Port of Portland, Ore.

When it comes to predictions for the year ahead, one answer gets recycled enough to be a cliché: “cautious optimism.” Usually that just means you have little clue of what’s to come, but remain positive despite the uncertainty.

Compared to a mostly anemic 2009, ports saw recovery in 2010 in varying degrees. Beyond double-digit increases in many cargo categories, we’re seeing people flying more often; we’re seeing shippers, carriers, truckers and railroads returning to profitability; and we’re seeing longshore workers back on the job. These are all good things for consolidated ports.

Like an economic butterfly effect, events on the other side of the world often affect circumstances at home. When I look at the year ahead, I am encouraged by the increasing demand for U.S. exports from the fast-growing middle class in China. Demand for high quality food is a prime opportunity for suppliers and ports in the Pacific Northwest and for the U.S. as a whole. The Chinese are not capable of producing all that they need, and U.S. producers are well situated to help fill the gap.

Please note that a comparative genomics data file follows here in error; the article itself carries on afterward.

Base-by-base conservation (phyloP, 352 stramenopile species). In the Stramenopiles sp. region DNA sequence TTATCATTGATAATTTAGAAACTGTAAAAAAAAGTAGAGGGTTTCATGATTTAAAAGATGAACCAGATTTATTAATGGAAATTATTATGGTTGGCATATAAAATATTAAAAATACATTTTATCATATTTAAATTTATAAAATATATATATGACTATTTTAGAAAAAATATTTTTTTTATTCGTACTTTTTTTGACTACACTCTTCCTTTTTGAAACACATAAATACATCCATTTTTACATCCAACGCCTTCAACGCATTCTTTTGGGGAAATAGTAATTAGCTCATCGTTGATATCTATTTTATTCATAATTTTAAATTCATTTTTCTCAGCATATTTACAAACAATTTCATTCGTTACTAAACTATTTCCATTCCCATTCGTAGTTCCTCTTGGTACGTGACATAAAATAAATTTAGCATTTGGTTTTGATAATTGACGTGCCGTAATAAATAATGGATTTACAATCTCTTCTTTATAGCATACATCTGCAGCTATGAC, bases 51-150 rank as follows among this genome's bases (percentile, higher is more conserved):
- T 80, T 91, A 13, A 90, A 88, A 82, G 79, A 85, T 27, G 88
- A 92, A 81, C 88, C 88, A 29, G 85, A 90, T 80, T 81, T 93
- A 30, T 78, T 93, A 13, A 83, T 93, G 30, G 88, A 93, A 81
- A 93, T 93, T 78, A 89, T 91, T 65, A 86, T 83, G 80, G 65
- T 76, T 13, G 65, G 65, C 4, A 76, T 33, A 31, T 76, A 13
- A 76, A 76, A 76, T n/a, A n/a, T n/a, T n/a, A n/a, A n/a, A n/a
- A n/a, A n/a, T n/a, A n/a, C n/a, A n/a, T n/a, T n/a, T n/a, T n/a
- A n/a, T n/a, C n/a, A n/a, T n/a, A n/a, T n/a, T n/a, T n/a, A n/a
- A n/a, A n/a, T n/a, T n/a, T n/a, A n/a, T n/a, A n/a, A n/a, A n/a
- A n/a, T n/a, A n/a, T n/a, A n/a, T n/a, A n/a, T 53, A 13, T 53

Grain, soybeans, corn and potash are a few of the commodities well positioned for growth. Soybean exports alone are expected to reach a record 41.4 million tons this year, making it our country’s largest export to China in terms of both value and volume. Exports such as these benefit import cargo economics as well.

Sustained growth yields stability and predictability, which our industry has been lacking as of late. As we move beyond the green shoots of recovery, it is clear the road back will be more gradual than the one that got us here. But things are getting better, and that’s reason enough to stay cautiously optimistic for now. After all, it beats unbridled pessimism.
 

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